Ghana: New report charts path for Africa's nutrition revolution

Accra, Ghana (PANA) - The Comprehensive Africa Agriculture Development Programme (CAADP) is having a positive impact in countries that have implemented its recommendations, according to the 2015 Annual Trends and Outlook Report  (ATOR) released Tuesday in Accra, Ghana.

The report, which outlines how agriculture and food systems can improve food security and improve the health and productivity in Africa, was released by the Regional Strategic Analysis and Knowledge Support System (ReSAKSS), a programme facilitated by the International Food Policy Research Institute (IFPRI) in partnership with other Africa based Consortium of International Agricultural Research (CGIAR) centres.

“Improving food security is not only about making sure people are consuming adequate calories, but ensuring that diets provide adequate nutrients for the healthy growth and development of Africa’s children and the health and wellbeing of all people,” said Ousmane Badiane, IFPRI Director for Africa.

“This report shows that policymakers must not only monitor nutrition outcomes but set ambitious targets and design appropriate strategies to achieve these. The first step to reducing poverty and promoting economic growth in Africa is to reduce hunger and malnutrition which rob the continent of its human resource potential.”

Authors of the report examined the current status of nutrition in Africa, including progress in meeting Malabo nutrition targets, and emphasized the importance of dietary quality and diversity.

They also addressed how the agricultural sectors could ensure that food systems deliver more nutritious and nutrient dense foods.

According to the report, including nutrition indicators in national monitoring, and evaluation systems is essential for holding governments accountable.

On that account, the ATOR has emphasized the importance of strengthening human and institutional capacities for mainstreaming nutrition, wider implementation of programmes and coordinating policies and programmes across sectors more efficiently.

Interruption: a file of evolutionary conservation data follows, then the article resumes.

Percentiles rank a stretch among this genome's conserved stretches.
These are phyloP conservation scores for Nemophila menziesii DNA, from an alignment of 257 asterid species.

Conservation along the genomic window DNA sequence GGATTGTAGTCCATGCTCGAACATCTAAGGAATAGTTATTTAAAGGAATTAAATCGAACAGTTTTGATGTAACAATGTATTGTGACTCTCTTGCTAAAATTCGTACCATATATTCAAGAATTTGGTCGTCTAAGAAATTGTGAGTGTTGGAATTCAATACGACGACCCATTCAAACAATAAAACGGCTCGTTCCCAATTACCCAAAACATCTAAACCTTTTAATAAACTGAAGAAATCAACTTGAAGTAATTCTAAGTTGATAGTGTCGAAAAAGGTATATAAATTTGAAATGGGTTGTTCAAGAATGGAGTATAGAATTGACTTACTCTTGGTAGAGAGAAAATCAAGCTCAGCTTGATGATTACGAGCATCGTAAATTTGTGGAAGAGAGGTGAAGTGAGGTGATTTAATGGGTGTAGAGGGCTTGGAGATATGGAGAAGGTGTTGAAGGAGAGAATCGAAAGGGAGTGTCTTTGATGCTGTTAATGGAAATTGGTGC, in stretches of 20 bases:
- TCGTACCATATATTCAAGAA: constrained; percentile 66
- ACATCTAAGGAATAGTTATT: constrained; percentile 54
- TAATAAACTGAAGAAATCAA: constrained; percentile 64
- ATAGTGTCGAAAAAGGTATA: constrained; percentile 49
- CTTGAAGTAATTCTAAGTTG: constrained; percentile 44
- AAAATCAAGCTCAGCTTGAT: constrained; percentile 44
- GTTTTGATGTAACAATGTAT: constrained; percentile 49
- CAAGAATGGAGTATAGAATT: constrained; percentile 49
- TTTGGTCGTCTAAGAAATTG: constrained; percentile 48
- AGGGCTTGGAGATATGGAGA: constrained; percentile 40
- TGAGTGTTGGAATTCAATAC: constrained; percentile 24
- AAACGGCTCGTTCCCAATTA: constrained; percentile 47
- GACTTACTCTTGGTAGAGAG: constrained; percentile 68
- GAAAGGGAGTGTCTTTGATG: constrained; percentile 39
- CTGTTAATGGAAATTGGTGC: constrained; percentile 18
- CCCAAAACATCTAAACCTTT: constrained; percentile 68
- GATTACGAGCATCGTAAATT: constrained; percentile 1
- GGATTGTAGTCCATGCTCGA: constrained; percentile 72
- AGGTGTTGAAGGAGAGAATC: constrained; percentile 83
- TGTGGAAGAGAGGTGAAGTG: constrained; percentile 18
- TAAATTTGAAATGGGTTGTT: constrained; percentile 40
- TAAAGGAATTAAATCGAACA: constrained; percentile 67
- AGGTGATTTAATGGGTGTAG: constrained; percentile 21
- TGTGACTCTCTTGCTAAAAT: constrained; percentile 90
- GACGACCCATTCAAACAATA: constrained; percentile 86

Among other things, the report found that statistics and trends indicated a need for more concerted effort in tackling a triple burden of malnutrition in Africa that includes reducing undernutrition, micronutrient deficiencies, and overweight and obesity.

Also, it found that the potential nutritional impact of existing food policies (including agricultural subsidies) should be reviewed, and reforms should be initiated for those policies that are likely to have adverse effects on people’s dietary quality and body weight.

In addition, the report said: "It is essential to harness the potential for science, technology, and innovation to reduce post-harvest losses and food waste; promote product diversification with nutritious foods; improve processing to extend shelf life and make healthy foods easier to prepare; and improve storage and preservation to retain nutritional value, ensure food safety, and extend seasonal availability."

According to ATOR, comprehensive monitoring and evaluation systems, complete with key nutrition indicators and contextualized evidence, are needed to evaluate the impact of comprehensive investment plans on nutrition and attainment of the international, continental, and national commitments for growth, development, and nutrition.

Overall, the analysis of CAADP indicators showed that countries that have been in the CAADP process the longest and those that have gone through most of the levels of the CAADP process have tended to register better outcomes in most of the indicators reviewed, thus highlighting the positive impact of CAADP.

The report was released at the 2016 ReSAKSS Annual Conference organized by IFPRI in partnership with the African Union Commission in Accra.
-0- PANA AR 18Oct2016

18 october 2016 18:46:17

xhtml CSS